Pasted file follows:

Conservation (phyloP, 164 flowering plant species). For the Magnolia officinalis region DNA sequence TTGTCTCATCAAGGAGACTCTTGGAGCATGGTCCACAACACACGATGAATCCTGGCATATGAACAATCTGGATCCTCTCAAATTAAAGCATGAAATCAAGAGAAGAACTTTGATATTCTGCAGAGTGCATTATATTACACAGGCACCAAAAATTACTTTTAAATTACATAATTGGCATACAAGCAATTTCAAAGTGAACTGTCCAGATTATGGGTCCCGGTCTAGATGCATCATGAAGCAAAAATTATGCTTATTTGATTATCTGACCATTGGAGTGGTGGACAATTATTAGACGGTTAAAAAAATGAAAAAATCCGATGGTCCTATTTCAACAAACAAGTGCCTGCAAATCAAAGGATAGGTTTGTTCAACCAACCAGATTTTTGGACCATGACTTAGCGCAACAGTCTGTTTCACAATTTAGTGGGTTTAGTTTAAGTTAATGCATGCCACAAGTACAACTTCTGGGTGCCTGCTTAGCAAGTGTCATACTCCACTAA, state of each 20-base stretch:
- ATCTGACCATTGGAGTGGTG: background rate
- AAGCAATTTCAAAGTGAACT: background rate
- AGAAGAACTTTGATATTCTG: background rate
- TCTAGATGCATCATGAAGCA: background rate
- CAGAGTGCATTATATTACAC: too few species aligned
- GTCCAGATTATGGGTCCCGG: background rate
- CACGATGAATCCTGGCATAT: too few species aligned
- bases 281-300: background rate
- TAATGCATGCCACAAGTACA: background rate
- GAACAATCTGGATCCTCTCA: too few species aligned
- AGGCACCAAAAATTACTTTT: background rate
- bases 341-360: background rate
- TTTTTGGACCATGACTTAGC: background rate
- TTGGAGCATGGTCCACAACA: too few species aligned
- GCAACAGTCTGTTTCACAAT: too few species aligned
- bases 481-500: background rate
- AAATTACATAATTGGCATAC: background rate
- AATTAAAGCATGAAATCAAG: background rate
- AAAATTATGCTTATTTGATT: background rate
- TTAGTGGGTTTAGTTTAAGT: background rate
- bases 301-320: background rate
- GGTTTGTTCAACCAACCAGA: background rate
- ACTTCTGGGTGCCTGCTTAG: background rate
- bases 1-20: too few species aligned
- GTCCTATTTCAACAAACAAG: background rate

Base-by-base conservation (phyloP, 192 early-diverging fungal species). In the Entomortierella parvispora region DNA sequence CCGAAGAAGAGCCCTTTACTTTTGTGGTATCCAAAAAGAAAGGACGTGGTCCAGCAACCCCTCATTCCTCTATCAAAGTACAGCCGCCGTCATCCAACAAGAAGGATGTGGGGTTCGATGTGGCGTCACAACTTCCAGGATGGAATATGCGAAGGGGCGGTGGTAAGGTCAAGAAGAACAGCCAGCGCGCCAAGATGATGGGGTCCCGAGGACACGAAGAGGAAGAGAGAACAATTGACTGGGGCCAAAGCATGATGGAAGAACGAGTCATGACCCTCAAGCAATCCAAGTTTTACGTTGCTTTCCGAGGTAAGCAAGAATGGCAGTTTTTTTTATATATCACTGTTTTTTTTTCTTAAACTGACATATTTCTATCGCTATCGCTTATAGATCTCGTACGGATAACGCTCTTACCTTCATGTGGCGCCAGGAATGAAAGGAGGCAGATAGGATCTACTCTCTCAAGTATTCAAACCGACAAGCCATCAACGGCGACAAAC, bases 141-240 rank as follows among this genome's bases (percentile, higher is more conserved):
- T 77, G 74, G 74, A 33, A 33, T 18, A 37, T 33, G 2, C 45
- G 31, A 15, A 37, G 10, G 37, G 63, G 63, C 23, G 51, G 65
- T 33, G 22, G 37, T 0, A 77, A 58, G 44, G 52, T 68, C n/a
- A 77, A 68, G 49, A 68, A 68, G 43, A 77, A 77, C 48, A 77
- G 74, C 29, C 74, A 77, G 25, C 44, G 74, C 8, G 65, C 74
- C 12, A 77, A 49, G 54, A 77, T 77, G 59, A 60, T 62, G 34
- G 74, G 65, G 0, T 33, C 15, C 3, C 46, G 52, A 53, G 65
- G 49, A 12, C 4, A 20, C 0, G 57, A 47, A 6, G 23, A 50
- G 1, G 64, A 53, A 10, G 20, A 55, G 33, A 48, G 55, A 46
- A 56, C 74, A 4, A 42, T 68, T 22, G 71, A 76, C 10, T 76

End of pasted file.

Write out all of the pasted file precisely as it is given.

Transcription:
Conservation (phyloP, 164 flowering plant species). For the Magnolia officinalis region DNA sequence TTGTCTCATCAAGGAGACTCTTGGAGCATGGTCCACAACACACGATGAATCCTGGCATATGAACAATCTGGATCCTCTCAAATTAAAGCATGAAATCAAGAGAAGAACTTTGATATTCTGCAGAGTGCATTATATTACACAGGCACCAAAAATTACTTTTAAATTACATAATTGGCATACAAGCAATTTCAAAGTGAACTGTCCAGATTATGGGTCCCGGTCTAGATGCATCATGAAGCAAAAATTATGCTTATTTGATTATCTGACCATTGGAGTGGTGGACAATTATTAGACGGTTAAAAAAATGAAAAAATCCGATGGTCCTATTTCAACAAACAAGTGCCTGCAAATCAAAGGATAGGTTTGTTCAACCAACCAGATTTTTGGACCATGACTTAGCGCAACAGTCTGTTTCACAATTTAGTGGGTTTAGTTTAAGTTAATGCATGCCACAAGTACAACTTCTGGGTGCCTGCTTAGCAAGTGTCATACTCCACTAA, state of each 20-base stretch:
- ATCTGACCATTGGAGTGGTG: background rate
- AAGCAATTTCAAAGTGAACT: background rate
- AGAAGAACTTTGATATTCTG: background rate
- TCTAGATGCATCATGAAGCA: background rate
- CAGAGTGCATTATATTACAC: too few species aligned
- GTCCAGATTATGGGTCCCGG: background rate
- CACGATGAATCCTGGCATAT: too few species aligned
- bases 281-300: background rate
- TAATGCATGCCACAAGTACA: background rate
- GAACAATCTGGATCCTCTCA: too few species aligned
- AGGCACCAAAAATTACTTTT: background rate
- bases 341-360: background rate
- TTTTTGGACCATGACTTAGC: background rate
- TTGGAGCATGGTCCACAACA: too few species aligned
- GCAACAGTCTGTTTCACAAT: too few species aligned
- bases 481-500: background rate
- AAATTACATAATTGGCATAC: background rate
- AATTAAAGCATGAAATCAAG: background rate
- AAAATTATGCTTATTTGATT: background rate
- TTAGTGGGTTTAGTTTAAGT: background rate
- bases 301-320: background rate
- GGTTTGTTCAACCAACCAGA: background rate
- ACTTCTGGGTGCCTGCTTAG: background rate
- bases 1-20: too few species aligned
- GTCCTATTTCAACAAACAAG: background rate

Base-by-base conservation (phyloP, 192 early-diverging fungal species). In the Entomortierella parvispora region DNA sequence CCGAAGAAGAGCCCTTTACTTTTGTGGTATCCAAAAAGAAAGGACGTGGTCCAGCAACCCCTCATTCCTCTATCAAAGTACAGCCGCCGTCATCCAACAAGAAGGATGTGGGGTTCGATGTGGCGTCACAACTTCCAGGATGGAATATGCGAAGGGGCGGTGGTAAGGTCAAGAAGAACAGCCAGCGCGCCAAGATGATGGGGTCCCGAGGACACGAAGAGGAAGAGAGAACAATTGACTGGGGCCAAAGCATGATGGAAGAACGAGTCATGACCCTCAAGCAATCCAAGTTTTACGTTGCTTTCCGAGGTAAGCAAGAATGGCAGTTTTTTTTATATATCACTGTTTTTTTTTCTTAAACTGACATATTTCTATCGCTATCGCTTATAGATCTCGTACGGATAACGCTCTTACCTTCATGTGGCGCCAGGAATGAAAGGAGGCAGATAGGATCTACTCTCTCAAGTATTCAAACCGACAAGCCATCAACGGCGACAAAC, bases 141-240 rank as follows among this genome's bases (percentile, higher is more conserved):
- T 77, G 74, G 74, A 33, A 33, T 18, A 37, T 33, G 2, C 45
- G 31, A 15, A 37, G 10, G 37, G 63, G 63, C 23, G 51, G 65
- T 33, G 22, G 37, T 0, A 77, A 58, G 44, G 52, T 68, C n/a
- A 77, A 68, G 49, A 68, A 68, G 43, A 77, A 77, C 48, A 77
- G 74, C 29, C 74, A 77, G 25, C 44, G 74, C 8, G 65, C 74
- C 12, A 77, A 49, G 54, A 77, T 77, G 59, A 60, T 62, G 34
- G 74, G 65, G 0, T 33, C 15, C 3, C 46, G 52, A 53, G 65
- G 49, A 12, C 4, A 20, C 0, G 57, A 47, A 6, G 23, A 50
- G 1, G 64, A 53, A 10, G 20, A 55, G 33, A 48, G 55, A 46
- A 56, C 74, A 4, A 42, T 68, T 22, G 71, A 76, C 10, T 76